On #ChineseLanguageDay, we wanted to share this article, written by a prisoner we are supporting in China, and originally published in our Autumn 2013 newsletter.
I am currently three years into a ten and a half year sentence in Shanghai, China. I first arrived in China on 1st June 2003, initially on a two-year contract, during which time my responsibilities would include setting up and establishing an office in Shanghai.
For someone who had spent eight years in China, my Mandarin was poor. I could string a few sentences together but that was it. I must admit, I did try with numerous private teachers but that would last a few sessions and I would either get bored, or was too busy doing other things to continue. But in actual fact, I was ignorant; I always thought that because my work never involved communicating in Chinese, that there would be no point learning it. I had a secretary and friends who were able to translate at any time, so why bother? How wrong was I? Especially when I look at my current surroundings…
When I first came to prison, I made it my priority to learn the language, not just to help me get by during my time here, but also after my release. I also wanted to use this opportunity to become conversant in Spanish, Japanese and Arabic. Here on the foreigners’ unit there are approximately 150 inmates from all over the world; from countries as diverse as Mongolia, Colombia, Iran and Cameroon, so learning or picking up basic phrases is not so difficult. Whilst many languages are spoken here, the universal languages (or most commonly spoken) are English and Chinese (or, in most cases, ‘Chinglish’ – this is the version where both English and Chinese are combined, which to a native can sound horrendous. Still, I sometimes find myself using phrases such as “me no like” or “you no speak”, which really does make me cringe… I will probably need elocution lessons on release).
When I started learning Chinese I would spend at least four hours a day writing Chinese characters. I would write and recite around thirty characters at least four times per day, and then try to make a sentence from each character. This was great; I was finally learning Mandarin, or so I thought.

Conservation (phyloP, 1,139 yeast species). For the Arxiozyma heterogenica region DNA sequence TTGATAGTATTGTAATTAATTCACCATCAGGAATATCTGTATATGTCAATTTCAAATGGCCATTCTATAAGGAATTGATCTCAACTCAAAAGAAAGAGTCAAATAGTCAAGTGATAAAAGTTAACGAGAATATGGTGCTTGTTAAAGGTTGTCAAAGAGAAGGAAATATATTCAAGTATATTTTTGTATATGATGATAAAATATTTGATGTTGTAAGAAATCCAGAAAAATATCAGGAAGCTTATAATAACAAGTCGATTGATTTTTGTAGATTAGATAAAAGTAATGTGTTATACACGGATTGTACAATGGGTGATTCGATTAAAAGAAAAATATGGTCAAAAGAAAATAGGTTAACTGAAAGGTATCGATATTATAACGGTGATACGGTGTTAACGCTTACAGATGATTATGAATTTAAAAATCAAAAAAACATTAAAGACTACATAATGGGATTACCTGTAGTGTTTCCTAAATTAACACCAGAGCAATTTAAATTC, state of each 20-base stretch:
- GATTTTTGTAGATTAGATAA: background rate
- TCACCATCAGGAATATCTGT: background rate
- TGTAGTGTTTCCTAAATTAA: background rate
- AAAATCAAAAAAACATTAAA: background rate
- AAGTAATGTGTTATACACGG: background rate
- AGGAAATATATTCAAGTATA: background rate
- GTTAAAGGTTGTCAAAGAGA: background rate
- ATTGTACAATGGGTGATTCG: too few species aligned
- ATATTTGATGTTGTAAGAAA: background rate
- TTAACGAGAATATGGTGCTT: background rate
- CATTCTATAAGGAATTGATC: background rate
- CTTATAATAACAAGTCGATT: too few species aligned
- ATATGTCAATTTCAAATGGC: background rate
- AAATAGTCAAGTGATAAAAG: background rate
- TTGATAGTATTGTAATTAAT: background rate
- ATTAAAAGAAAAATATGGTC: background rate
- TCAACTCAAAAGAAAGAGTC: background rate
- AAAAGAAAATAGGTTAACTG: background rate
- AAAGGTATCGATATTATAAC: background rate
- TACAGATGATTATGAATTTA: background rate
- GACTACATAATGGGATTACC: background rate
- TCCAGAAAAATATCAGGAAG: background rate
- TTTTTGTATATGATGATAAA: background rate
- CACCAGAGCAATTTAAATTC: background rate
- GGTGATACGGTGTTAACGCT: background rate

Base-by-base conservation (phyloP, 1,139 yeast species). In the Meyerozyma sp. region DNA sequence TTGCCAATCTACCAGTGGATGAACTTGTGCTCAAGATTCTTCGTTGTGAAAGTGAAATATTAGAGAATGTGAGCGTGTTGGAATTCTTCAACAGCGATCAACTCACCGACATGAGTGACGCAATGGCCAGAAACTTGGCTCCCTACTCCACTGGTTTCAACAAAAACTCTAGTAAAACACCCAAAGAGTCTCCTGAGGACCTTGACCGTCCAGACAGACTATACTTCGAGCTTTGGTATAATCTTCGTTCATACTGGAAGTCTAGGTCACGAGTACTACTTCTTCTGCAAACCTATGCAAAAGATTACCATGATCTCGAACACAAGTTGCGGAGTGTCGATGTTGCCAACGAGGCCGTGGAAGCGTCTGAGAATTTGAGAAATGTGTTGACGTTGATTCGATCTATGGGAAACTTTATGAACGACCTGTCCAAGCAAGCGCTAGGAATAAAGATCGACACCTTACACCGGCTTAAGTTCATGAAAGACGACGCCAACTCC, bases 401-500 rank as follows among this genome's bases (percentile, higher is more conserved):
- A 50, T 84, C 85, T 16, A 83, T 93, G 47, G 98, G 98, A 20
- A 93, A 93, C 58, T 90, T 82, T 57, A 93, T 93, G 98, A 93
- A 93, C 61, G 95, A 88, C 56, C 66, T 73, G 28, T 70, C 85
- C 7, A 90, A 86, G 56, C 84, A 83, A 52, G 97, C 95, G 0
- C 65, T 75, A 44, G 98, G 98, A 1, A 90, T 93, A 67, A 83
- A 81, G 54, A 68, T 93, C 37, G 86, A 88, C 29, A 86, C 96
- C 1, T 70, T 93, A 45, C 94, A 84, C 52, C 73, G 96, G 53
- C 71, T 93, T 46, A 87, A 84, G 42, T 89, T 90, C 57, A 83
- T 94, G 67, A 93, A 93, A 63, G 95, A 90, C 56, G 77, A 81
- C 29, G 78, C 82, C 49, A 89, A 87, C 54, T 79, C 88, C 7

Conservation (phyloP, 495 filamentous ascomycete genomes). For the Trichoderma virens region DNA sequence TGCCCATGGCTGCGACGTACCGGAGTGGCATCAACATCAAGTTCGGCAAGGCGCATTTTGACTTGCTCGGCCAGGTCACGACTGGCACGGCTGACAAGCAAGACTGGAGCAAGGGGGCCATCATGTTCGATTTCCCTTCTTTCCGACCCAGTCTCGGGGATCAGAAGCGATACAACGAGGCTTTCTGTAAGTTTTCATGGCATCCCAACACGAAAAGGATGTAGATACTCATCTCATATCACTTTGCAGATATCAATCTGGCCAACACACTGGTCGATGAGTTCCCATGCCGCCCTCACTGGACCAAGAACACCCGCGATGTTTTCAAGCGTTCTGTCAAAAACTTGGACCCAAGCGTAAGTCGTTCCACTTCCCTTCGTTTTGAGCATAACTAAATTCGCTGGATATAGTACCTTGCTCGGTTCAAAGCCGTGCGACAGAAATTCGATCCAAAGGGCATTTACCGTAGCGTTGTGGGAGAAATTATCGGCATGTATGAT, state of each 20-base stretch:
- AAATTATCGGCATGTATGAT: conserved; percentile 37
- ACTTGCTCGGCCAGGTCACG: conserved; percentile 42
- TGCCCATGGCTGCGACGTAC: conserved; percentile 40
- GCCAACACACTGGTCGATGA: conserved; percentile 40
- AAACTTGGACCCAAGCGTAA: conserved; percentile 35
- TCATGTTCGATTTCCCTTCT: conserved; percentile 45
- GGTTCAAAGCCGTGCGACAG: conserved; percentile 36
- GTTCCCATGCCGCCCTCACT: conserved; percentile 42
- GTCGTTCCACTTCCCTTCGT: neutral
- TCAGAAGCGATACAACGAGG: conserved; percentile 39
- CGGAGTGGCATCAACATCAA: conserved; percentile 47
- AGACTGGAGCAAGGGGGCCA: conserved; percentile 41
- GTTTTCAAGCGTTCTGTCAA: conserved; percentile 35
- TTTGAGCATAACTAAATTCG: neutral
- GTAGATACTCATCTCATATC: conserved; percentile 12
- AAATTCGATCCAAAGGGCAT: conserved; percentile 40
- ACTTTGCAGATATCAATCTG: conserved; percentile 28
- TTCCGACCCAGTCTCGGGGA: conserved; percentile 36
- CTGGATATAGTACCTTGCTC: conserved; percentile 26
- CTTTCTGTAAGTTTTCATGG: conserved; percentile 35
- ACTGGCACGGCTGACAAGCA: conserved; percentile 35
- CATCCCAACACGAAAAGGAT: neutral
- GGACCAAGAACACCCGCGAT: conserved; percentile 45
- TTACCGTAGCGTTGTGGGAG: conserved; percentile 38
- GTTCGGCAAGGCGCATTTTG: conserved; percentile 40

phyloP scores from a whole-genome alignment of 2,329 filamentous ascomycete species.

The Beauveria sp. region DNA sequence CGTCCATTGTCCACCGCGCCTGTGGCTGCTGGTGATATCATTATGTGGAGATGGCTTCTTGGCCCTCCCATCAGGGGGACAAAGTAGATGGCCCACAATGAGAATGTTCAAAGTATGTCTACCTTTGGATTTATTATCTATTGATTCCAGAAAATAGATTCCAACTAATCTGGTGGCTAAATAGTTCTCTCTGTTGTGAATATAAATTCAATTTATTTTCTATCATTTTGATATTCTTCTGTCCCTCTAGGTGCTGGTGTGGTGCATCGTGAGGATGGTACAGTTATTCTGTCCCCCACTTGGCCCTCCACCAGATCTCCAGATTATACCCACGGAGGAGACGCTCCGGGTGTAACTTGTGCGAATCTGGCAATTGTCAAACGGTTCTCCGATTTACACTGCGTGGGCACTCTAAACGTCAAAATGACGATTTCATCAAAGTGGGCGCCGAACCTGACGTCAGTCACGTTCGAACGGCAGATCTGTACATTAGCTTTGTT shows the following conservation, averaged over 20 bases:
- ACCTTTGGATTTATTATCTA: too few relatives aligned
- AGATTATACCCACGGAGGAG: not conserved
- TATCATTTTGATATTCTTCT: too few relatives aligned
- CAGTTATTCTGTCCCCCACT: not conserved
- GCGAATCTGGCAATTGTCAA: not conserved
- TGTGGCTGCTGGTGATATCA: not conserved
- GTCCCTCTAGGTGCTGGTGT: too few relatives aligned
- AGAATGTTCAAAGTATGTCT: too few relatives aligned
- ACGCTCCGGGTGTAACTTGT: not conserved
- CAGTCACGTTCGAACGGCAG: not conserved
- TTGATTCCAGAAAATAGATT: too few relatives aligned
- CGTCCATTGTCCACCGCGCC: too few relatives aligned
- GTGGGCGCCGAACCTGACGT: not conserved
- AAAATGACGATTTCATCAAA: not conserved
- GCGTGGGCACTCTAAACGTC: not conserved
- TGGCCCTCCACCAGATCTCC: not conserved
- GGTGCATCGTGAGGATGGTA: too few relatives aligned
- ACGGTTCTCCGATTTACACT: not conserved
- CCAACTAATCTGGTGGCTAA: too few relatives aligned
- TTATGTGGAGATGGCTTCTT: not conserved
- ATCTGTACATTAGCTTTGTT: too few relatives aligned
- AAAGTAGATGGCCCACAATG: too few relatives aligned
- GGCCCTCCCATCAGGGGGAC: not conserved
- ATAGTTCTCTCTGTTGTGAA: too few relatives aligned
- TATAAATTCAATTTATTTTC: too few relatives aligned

After around 15 months it dawned on me that, whilst I could read and write around 400 characters, I could not actually speak the language which was really frustrating me. This was not of much use to communicate with people. At that point I realised that I should be spending more time speaking the language than reading or writing.
I have been lucky in the sense that there are two officers here who wish to learn and improve their English. I regularly meet with them and do a kind of language exchange whereby I help them to communicate better in English and improve my own conversational Mandarin in the process. These sessions have had a really positive effect in such a short time. This has also given me the courage to communicate more frequently with some of the Chinese-speaking inmates.
I believe that being able to speak the same language as one in four people on the planet will certainly open doors that would otherwise be closed, as would being able to speak other languages. People and countries need to communicate. In all honesty, I’ve done it the hard way in many aspects. I might not have ended up where I am had I been able to speak the language before, but that’s another story. Now I am at a stage where I am comfortable in the knowledge that I am learning something for which there is a demand, and improving myself in the process. I even find myself muttering a few Spanish phrases with the latinos here. I am also using basic Japanese and Arabic phrases too. I must admit that Japanese and Spanish are far easier to pick up than Mandarin, mainly because the Chinese language places a huge emphasis on tones and pronunciation, whereas Spanish and Japanese are more forgiving with how you sound.
My advice to everyone is this; the one thing that we all have in prison is time, so make use of it. When we are out, we are always too busy doing other things to learn, but that excuse has expired for the time being. We cannot change what has happened, but we can benefit from it, or at least take something positive out of it. I appreciate our surroundings vary, but we don’t need much to learn a language: a book, a pen, a dictionary (helpfully provided by Prisoners Abroad) and people to practise with. It might even take your mind off things that have been troubling you.
But before you start, you should ask yourself WHY you are learning. Is it because you want to communicate more easily during your time in prison, or do you see a future where the language you are learning might be required? Whatever your answer you should try and create a plan that will help you achieve these objectives. Your plan can also be used as a guide to see how far you have progressed. Why not start with a simple phrase a day? You could also try to find someone who wants to learn English and start a language exchange.
Whatever you decide to do, remember this; being in prison is about serving time for something that has happened in the past. It’s something that affects us and our families who suffer in our absence. It’s not something that most people are proud of, or something that we can change, but what we can do is learn from it and try to take something useful or positive out of it, because once those gates open for us (which they will), life goes on… So what are you waiting for?
For now, “adios”, “zai jian”, “sayonara” and “mas salaama”.
If you would like more information about the help we can offer to prisoners, please find it here.